Review: DON’T LOOK BACK/MUST LOOK BACK at Pivot Arts

Review: DON’T LOOK BACK/MUST LOOK BACK at Pivot Arts

Pictured (front): Christopher Acevedo with the cast. Photo by Michael Brosilow

By Bec Willett

To attend Pivot Arts’ DON’T LOOK BACK/MUST LOOK BACK, directed by Devon De Mayo, you meet at the Chinese Mutual Aid association on Argyle. I’m told this is a devised ensemble-based immersive show based on the stories of the residents of the Uptown area. It sounds like my jam.

I arrive, check in, and am asked to sit in the waiting room. It’s sterile but used: typed instructions on colored paper tacked to fingerprinted walls, nondescript hums and whirs from office equipment motors. A video instructing us how to resettle in the United States from another country plays on repeat in multiple languages. Its casual illustrations in primary colors make it all seem so easy: like following one of those four-ingredient recipes that you kid yourself into thinking are going to work out.

We have our photos taken and are given forms to fill out. I’m surprised at the familiar heat spreading across my face as I realize that one of the forms is exactly that which I filed over a year ago and have been waiting for a response ever since. As an immigrant in this country, I have been in so many buildings and so many waiting rooms like this – rooms where you wait to find out if you’re good enough, if your life will change or remain, or if one missing number will return you to limbo for another year, or two, or ten. “Do you believe in luck?” ensemble member Samantha Beach asks us as she walks backward down a narrow staircase towards our next room. “I want to,” I think. But in this context? I don’t know if I can. Yet when it comes to immigration, as a white Australian woman my story is one of the least desperate of all those we will hear tonight.

The Uptown residents’ resettlement stories aren’t told or shown on a stage. The expert craft of the creators facilitates an audience journey through which we experience them. The protagonist is not singular, it’s formed by a fluid ensemble – joining, splitting apart then rejoining again. As they splinter off they lead us throughout the space, each time drawing us into a portion of the story through the use of a different style – from lyrical movement through immersive scenes reminiscent of Augusto Boal’s Theatre of the Oppressed.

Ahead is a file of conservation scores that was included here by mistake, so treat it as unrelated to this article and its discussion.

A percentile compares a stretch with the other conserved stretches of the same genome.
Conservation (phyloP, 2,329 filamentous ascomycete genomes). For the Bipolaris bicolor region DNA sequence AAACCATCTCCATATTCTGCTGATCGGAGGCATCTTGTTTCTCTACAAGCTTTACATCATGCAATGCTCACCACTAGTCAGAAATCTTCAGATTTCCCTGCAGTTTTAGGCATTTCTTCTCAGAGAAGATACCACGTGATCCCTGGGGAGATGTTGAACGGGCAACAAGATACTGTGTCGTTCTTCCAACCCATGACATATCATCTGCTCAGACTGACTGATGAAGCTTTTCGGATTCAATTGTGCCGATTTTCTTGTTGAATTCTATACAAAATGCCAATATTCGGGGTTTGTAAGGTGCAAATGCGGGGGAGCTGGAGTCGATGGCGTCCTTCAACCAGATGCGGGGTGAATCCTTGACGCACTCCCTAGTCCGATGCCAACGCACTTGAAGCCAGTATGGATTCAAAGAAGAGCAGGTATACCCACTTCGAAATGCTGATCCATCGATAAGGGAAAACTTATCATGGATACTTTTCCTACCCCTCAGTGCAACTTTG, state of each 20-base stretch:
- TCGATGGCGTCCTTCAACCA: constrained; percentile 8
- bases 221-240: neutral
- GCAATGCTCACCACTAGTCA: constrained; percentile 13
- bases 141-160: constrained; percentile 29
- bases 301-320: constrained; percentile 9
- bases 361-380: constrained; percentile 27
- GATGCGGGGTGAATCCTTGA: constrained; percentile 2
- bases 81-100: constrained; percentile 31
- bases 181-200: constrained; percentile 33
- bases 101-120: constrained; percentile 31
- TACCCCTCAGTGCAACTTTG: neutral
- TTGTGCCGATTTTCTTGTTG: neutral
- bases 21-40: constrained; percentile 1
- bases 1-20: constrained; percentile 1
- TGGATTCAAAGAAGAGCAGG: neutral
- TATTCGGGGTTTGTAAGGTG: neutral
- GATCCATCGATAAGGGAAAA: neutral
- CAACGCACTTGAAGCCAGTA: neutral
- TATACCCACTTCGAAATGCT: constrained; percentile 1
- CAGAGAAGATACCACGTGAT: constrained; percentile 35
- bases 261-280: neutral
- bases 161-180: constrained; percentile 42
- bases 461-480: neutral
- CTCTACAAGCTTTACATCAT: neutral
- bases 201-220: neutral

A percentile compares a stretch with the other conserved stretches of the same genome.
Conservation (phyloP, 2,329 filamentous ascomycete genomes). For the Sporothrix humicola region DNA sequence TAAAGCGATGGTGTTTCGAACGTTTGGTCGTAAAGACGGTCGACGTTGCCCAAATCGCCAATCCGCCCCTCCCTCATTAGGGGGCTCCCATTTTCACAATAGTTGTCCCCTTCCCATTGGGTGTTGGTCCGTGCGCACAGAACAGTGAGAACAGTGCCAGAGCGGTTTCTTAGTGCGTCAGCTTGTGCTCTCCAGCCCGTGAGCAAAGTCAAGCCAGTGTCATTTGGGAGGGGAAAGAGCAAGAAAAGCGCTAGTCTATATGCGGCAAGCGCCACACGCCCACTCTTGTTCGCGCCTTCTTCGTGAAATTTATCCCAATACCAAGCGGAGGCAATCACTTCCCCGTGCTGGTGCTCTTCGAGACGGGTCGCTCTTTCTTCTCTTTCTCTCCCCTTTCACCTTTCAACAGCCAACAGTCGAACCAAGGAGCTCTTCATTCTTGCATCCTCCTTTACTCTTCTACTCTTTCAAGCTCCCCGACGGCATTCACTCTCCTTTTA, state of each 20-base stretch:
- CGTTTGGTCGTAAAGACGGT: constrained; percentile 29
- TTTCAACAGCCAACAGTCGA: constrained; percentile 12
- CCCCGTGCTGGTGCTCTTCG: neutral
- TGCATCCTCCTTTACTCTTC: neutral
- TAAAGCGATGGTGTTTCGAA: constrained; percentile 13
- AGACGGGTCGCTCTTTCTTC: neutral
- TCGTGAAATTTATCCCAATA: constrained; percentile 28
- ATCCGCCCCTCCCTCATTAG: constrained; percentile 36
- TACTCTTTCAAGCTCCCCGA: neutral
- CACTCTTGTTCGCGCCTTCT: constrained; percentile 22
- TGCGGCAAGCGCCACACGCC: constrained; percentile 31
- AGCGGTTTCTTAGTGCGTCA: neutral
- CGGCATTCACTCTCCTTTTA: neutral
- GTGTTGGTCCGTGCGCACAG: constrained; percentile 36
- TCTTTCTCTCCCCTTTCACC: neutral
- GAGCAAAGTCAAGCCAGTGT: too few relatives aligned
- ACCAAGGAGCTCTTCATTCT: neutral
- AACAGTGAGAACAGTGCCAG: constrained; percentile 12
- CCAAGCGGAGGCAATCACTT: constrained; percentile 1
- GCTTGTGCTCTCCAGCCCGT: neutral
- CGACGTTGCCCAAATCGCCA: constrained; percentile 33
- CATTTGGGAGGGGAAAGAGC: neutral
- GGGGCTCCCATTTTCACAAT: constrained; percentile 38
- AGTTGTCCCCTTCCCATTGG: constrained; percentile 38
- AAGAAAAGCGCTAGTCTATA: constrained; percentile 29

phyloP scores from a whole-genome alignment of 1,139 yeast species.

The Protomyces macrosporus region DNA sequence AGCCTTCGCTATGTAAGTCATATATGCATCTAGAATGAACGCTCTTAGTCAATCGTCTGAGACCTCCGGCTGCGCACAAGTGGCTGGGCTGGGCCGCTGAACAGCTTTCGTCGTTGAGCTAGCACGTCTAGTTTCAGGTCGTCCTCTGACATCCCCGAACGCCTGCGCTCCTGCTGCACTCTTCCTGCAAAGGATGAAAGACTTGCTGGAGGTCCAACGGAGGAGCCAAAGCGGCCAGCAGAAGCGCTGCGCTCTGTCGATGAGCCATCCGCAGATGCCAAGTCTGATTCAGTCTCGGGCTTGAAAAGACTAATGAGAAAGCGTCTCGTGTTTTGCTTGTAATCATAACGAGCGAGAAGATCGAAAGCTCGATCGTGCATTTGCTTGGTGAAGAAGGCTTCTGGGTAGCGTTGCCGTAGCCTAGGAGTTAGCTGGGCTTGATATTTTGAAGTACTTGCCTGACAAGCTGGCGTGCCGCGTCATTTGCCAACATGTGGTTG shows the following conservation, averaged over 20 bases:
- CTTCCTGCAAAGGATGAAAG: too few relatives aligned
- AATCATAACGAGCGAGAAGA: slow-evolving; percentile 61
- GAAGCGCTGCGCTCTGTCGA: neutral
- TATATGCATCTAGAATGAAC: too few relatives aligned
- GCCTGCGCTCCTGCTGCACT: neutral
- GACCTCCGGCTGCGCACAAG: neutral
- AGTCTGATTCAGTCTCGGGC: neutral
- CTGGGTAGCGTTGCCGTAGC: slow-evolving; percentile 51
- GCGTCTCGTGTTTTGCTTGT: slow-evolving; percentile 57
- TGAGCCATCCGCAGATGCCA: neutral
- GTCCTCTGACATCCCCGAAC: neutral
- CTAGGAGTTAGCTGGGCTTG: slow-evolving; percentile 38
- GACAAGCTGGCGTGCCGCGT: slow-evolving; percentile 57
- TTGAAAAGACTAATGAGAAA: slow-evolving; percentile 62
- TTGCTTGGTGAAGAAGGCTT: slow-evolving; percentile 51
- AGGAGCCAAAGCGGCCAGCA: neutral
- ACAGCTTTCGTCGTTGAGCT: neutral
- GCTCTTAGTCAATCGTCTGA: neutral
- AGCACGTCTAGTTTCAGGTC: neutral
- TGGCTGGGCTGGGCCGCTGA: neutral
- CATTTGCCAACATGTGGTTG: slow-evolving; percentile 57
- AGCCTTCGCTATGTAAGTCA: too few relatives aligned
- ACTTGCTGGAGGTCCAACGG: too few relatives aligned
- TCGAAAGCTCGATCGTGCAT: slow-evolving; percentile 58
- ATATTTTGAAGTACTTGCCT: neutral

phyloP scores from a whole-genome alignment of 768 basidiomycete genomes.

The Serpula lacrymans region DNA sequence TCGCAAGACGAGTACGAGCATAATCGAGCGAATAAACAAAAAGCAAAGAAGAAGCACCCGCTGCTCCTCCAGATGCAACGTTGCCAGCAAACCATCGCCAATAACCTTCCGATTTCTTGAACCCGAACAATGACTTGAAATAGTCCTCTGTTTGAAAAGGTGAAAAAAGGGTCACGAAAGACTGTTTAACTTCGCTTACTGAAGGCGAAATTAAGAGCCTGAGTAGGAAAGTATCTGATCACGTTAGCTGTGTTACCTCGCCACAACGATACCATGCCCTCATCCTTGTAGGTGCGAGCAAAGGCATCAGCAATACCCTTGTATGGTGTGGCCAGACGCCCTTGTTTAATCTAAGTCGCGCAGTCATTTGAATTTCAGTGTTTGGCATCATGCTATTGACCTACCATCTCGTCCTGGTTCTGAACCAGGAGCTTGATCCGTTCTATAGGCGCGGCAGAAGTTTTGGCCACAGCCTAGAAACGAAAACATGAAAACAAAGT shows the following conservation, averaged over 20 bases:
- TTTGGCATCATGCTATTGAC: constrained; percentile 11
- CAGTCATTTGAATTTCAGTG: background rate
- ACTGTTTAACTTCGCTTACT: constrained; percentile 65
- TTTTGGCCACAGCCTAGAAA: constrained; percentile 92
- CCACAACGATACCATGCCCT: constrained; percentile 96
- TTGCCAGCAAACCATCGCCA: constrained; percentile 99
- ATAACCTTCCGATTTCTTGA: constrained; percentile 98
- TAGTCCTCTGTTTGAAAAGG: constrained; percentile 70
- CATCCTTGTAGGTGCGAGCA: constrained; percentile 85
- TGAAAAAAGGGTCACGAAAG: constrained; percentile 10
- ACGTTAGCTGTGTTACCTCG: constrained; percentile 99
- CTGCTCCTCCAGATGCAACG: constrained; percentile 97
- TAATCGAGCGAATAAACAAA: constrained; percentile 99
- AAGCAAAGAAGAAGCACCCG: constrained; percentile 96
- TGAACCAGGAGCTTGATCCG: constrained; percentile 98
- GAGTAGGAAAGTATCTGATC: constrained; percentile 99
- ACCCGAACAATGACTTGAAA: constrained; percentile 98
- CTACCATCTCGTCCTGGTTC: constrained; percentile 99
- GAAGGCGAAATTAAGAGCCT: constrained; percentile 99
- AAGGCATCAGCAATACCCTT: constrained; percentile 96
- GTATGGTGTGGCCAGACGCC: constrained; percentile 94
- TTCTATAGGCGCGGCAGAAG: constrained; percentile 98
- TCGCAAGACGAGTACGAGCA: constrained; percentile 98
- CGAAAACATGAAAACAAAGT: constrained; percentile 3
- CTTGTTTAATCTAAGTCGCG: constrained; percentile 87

The direction and ensemble are especially effective in their use of contrast. So many of the scenes present the confusion and desperation of these people in these situations. This is exemplified in Sarah Lo’s citizenship interview where she demands answers to immigration questions – ones I’ve answered so many times. “Are you a terrorist? Will you tell the truth? What is the truth?” At some point, we are ushered into an ESL class. It is here that Christopher Acevedo’s cheery teacher forms such a juxtaposition to the rest of the experiences that you feel you must either laugh or cry. What makes these snippets so effective is that in the midst of all these uncomfortable questions DON’T LOOK BACK/MUST LOOK BACK’s ensemble and direction creates a safe space allowing for a truthful experience.

If you’ve ever wanted a window into what the immigrant experience is like, this is it. I implore you to make the time to see it and when you’re there open your mind to the experience. It will change your life.

DON’T LOOK BACK/MUST LOOK BACK runs through November 19th. For more information visit pivotarts.org.

About author

Bec Willett

Bec Willett is an Australian, Chicago-based director, designer, educator, and writer. She has worked on projects with an array of Chicago theater companies, including 20% Theatre, Chicago Dramatists, City Lit, Dandelion Theatre, Prologue Theatre, and Waltzing Mechanics. To find out more about her work and upcoming projects, please visit becwillett.com.

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